Matt Strevens: I think what’s incredible about Jodie, from the minute she sort of crash-landed into the episode, is how much she sort of is instantly the Doctor. I think specifically you have to sort of boil her Doctor down. I think she’s constantly delighted and fizzes with energy and curiosity. Although she’s an alien, she has a great humanity about her. I think she has something which—we call it sort of a “duty of care.” She cares about the people she encounters, she cares about the friends she goes traveling with on her journey, and I think that’s it, really. I think she fizzes with delight and she is a very human Doctor.

Paste: Chris, you’ve been involved since 2006 with Torchwood, and while it was part of the Doctor Who universe, it had its own tone and its own sort of spin on this. There are so many different aspects of Doctor Who, from horror to adventure to comedy. Is there a part of this job that you’re particularly excited about tackling?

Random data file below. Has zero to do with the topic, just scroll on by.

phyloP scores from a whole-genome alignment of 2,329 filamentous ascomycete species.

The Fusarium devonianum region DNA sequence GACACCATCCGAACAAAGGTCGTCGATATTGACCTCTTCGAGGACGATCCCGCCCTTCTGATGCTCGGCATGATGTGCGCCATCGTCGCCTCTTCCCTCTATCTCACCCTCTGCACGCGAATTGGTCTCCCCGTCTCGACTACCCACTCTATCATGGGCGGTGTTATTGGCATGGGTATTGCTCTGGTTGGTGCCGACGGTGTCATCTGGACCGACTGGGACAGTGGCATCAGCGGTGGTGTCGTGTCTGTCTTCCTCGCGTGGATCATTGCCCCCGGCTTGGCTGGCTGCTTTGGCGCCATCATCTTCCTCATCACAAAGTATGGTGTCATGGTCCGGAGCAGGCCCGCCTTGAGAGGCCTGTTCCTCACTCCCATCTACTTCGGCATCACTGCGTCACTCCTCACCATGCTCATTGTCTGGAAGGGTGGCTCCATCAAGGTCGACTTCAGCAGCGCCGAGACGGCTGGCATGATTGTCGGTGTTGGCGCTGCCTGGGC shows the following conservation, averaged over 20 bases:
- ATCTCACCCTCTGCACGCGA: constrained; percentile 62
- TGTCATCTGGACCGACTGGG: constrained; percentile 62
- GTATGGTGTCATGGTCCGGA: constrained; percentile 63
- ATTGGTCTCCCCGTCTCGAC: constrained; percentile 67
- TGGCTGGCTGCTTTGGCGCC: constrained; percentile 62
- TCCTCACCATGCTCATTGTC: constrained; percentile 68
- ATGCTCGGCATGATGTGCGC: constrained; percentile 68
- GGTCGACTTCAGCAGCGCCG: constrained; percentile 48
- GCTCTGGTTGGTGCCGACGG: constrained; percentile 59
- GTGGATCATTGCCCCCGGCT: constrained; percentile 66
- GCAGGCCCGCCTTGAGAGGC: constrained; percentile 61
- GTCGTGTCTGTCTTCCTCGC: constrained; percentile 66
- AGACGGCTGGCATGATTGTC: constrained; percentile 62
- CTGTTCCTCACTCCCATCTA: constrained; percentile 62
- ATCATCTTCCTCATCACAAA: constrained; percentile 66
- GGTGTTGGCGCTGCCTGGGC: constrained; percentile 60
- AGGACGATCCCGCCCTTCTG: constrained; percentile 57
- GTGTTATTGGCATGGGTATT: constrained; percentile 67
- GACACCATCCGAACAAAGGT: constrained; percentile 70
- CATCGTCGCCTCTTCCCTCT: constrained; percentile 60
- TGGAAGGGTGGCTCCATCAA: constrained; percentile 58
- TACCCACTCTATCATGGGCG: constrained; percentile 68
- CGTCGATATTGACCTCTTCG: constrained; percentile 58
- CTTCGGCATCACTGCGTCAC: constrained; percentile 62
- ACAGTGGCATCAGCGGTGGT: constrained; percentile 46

Chibnall: You’re right on the money, Doctor Who does everything, and, actually, the most exciting thing of many exciting things about being showrunner on Doctor Who is doing all of them, and doing all of them within one series—doing a lot of them within an episode. What I hope—and I hope the first episode in particular does this—is you’ve got horror, you’ve got scares, you’ve got emotion, you’ve got humor and big laughs, you’ve got a great sense of action-adventure, you’ve got surprises. So actually, for me, Doctor Who, you want it to be the show with all the emotions and all the feels, really, and that you’ve had a good emotional workout, from laughter to tears to fear and excitement. That’s what we’re trying to do in every episode, and that’s what we’re trying to do across the series as well. The range of Doctor Who is, I would argue, bigger than the range of any other television program or movie franchise. It can take you anywhere, anytime, and I feel like our job is to make it the most emotional ride in all the normal meaning of that phrase, a huge rollercoaster of emotion and excitement and enjoyment. So, really, the tone, I hope, is really varying, but always inclusive and entertaining.

Paste: In the first episode, we don’t just meet a new Doctor, we meet new companions. Can you talk a little bit about what these new companions bring to the table?